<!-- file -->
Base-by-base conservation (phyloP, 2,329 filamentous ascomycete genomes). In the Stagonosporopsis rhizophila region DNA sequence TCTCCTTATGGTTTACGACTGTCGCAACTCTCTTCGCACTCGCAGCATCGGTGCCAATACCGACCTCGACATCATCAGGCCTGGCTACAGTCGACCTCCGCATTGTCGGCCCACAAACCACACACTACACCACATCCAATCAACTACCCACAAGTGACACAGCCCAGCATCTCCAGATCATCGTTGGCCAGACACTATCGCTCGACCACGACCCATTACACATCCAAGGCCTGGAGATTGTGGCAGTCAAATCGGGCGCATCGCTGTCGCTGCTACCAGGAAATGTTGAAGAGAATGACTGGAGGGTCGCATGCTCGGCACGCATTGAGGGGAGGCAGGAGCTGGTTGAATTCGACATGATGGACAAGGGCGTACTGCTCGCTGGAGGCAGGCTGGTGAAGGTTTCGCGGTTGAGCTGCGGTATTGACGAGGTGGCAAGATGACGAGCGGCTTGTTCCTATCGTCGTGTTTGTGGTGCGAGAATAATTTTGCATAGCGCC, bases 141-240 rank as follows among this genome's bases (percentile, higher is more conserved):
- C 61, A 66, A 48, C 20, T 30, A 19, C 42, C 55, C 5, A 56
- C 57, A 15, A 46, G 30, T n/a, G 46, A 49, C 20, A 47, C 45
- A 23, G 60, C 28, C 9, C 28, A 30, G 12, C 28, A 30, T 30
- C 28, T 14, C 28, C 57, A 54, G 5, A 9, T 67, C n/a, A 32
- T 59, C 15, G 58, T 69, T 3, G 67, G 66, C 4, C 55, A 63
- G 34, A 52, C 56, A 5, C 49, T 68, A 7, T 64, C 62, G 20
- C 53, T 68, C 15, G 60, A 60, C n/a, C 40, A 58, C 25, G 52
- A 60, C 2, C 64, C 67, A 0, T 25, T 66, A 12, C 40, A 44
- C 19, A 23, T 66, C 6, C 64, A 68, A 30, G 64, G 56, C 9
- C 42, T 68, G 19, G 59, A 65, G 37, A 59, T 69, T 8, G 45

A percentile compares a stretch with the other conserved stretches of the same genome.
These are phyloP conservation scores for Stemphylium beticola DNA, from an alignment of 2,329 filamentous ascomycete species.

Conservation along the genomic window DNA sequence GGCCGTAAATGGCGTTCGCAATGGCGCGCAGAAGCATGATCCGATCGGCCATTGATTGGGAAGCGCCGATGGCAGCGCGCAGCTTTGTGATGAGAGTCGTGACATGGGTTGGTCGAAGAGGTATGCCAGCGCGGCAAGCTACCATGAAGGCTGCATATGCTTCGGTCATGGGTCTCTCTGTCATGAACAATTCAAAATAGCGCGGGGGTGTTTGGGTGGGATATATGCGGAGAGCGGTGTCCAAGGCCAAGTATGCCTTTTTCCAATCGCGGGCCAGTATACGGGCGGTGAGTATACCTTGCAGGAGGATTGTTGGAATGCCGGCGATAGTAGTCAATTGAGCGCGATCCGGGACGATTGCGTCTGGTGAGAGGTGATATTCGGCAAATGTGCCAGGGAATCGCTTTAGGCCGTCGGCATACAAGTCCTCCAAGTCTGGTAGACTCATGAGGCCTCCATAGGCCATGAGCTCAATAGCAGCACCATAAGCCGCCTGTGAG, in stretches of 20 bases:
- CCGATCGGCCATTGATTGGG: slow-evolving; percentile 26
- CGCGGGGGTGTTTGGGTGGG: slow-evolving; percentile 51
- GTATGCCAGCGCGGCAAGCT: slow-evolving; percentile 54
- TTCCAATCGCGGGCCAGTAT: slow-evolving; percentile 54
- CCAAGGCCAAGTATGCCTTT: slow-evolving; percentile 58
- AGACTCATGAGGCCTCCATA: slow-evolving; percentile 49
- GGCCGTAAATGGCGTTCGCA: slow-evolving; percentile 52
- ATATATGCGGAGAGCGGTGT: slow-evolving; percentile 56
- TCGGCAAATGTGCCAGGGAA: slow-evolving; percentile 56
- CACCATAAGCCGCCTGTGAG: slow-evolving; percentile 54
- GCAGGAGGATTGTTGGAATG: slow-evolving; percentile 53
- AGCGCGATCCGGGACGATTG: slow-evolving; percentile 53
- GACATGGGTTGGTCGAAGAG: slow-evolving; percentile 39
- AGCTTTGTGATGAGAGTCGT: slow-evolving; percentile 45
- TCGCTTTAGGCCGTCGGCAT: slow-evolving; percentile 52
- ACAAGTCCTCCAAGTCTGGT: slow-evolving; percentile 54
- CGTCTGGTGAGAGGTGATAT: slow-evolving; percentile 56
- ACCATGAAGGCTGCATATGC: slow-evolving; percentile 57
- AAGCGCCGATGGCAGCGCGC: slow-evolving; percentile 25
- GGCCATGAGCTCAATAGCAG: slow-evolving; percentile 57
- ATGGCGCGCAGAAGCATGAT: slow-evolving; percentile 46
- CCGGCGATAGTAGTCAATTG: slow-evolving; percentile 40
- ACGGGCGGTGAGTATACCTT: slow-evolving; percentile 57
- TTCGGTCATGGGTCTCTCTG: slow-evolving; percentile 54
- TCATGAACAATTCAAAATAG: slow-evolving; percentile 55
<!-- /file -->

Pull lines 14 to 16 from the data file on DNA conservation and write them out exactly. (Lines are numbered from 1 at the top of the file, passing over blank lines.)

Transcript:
Conservation along the genomic window DNA sequence GGCCGTAAATGGCGTTCGCAATGGCGCGCAGAAGCATGATCCGATCGGCCATTGATTGGGAAGCGCCGATGGCAGCGCGCAGCTTTGTGATGAGAGTCGTGACATGGGTTGGTCGAAGAGGTATGCCAGCGCGGCAAGCTACCATGAAGGCTGCATATGCTTCGGTCATGGGTCTCTCTGTCATGAACAATTCAAAATAGCGCGGGGGTGTTTGGGTGGGATATATGCGGAGAGCGGTGTCCAAGGCCAAGTATGCCTTTTTCCAATCGCGGGCCAGTATACGGGCGGTGAGTATACCTTGCAGGAGGATTGTTGGAATGCCGGCGATAGTAGTCAATTGAGCGCGATCCGGGACGATTGCGTCTGGTGAGAGGTGATATTCGGCAAATGTGCCAGGGAATCGCTTTAGGCCGTCGGCATACAAGTCCTCCAAGTCTGGTAGACTCATGAGGCCTCCATAGGCCATGAGCTCAATAGCAGCACCATAAGCCGCCTGTGAG, in stretches of 20 bases:
- CCGATCGGCCATTGATTGGG: slow-evolving; percentile 26
- CGCGGGGGTGTTTGGGTGGG: slow-evolving; percentile 51